by Dava Sobel (Walker & Co. 1999; ISBN 0-8027-1343-2)
Having enjoyed Dava Sobel’s previous book, Longitude, I opened this biography of Galileo Galilei with high expectations, and it did not disappoint. In addition to the meticulous retelling of Galileo’s life, discoveries, and inventions, Sobel has chosen to shine a light on the special relationship between the great philosopher and his elder daughter Suor Maria Celeste (born Virginia Galilei), who spent most of her short life in the Convent of San Matteo, in the town of Arcetri, outside of Florence. Suor Maria Celeste had a fine intellect and was by all accounts a virtuous and kind young woman who adored her father above all else. Despite his difficulties with the Roman Inquisition, the banning of his books, his detainment (first in Rome, then in Tuscany and finally in his own house in Arcetri), she never doubted his goodness or rightness about natural phenomena such as the Earth’s motion.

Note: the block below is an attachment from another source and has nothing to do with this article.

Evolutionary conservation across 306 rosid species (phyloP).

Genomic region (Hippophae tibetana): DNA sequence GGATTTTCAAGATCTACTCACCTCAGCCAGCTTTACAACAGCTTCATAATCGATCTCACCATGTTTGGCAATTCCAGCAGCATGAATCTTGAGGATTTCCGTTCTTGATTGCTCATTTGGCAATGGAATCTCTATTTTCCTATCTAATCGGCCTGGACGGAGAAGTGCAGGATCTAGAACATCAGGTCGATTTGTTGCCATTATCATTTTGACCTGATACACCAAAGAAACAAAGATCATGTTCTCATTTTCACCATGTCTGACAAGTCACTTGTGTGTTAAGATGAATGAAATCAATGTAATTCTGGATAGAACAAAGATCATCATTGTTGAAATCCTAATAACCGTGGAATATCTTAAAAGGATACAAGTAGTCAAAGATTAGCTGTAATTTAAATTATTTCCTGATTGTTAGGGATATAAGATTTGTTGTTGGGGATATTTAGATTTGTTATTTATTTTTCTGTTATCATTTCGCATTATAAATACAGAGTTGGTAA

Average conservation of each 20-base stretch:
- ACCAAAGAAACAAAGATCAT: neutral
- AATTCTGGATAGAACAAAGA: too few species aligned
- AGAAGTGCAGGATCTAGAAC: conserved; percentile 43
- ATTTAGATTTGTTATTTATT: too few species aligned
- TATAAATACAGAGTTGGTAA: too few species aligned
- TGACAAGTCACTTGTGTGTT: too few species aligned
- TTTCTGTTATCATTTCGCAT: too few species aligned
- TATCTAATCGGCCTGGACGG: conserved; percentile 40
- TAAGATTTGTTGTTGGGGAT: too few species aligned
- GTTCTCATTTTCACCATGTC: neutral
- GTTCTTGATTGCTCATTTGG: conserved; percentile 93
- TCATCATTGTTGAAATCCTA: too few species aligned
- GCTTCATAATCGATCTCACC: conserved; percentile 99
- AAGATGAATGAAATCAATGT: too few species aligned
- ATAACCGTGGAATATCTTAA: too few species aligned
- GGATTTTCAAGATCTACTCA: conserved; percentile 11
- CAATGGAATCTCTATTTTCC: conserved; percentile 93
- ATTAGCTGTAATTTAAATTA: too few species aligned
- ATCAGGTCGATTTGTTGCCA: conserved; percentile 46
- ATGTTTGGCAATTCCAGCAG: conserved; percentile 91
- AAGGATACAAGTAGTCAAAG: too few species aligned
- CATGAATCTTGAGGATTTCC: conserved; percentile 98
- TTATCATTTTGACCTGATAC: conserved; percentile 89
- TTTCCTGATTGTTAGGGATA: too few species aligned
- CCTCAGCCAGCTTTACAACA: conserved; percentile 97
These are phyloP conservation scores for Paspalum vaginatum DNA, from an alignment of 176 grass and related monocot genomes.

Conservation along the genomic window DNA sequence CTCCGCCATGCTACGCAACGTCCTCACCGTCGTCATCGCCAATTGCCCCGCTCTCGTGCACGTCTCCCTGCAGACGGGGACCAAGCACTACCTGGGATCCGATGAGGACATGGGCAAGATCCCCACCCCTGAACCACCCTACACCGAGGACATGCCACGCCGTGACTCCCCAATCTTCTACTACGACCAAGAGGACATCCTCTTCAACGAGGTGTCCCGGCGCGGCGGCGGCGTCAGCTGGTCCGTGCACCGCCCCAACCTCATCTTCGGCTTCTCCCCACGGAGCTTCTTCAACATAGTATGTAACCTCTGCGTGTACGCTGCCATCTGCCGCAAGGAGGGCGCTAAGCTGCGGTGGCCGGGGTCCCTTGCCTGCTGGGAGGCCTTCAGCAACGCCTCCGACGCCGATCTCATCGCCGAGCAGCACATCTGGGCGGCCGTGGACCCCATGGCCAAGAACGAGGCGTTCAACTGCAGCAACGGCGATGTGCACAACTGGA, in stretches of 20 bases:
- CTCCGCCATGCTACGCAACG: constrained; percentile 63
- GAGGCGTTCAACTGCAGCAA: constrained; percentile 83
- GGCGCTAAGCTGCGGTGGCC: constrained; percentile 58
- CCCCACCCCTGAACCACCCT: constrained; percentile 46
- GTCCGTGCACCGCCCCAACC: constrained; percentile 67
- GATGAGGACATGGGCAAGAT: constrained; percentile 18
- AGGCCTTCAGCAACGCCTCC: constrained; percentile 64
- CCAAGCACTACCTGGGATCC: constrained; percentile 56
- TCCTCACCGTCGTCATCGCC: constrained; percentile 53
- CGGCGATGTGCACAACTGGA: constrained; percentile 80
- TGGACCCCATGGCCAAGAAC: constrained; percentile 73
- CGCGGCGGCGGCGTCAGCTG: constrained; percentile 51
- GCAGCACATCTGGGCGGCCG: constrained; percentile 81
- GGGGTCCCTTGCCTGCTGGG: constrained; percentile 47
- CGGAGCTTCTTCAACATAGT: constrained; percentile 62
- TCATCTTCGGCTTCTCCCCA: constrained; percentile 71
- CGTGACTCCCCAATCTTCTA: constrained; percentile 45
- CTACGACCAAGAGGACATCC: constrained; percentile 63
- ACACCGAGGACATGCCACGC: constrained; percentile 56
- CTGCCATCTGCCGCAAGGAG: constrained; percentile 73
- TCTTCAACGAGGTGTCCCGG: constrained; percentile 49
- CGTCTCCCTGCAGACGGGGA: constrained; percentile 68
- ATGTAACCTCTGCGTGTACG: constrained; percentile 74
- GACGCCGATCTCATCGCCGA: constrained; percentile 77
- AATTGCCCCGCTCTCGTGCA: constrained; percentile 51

What sets Galileo’s Daughter apart from other biographies of Galileo is the inclusion of many of the letters which Suor Maria Celeste wrote to her father (his replies have been lost), which the author translated herself. In the letters, we read about the many services that she performed for her father (from sewing his lace collars to copying his manuscripts to managing his affairs when he was away), the many requests she made of him (for money and ingredients for preparing foods and medicines, often not for herself but for others–including him), and most of all the great love and respect that she bore him.
When Suor Maria Celeste died of dysentery at the age of only 34, Galileo, who was then 70 years old, was overwhelmed with grief. When he himself died eight years later, his student and companion Vincenzio Viviani, unable to bury Galileo as he wished due to papal decree, secretly buried him together with his beloved daughter. Eventually, both sets of remains were re-interred together in a grand monument in the Church of Santa Croce in Florence.
Some things I did not realize about Galileo:
- He was in poor health for most of his life.
- He lost his sight in his old age.
- He remained a devout Catholic despite all that he suffered at the hands of the Church and despite realizing that the Pope was not infallible.
- Many of his friends never deserted him despite his vilification by Pope Urban VIII and the Roman Inquisition.
- Einstein considered him the father of modern experimental science (pg. 326, Note).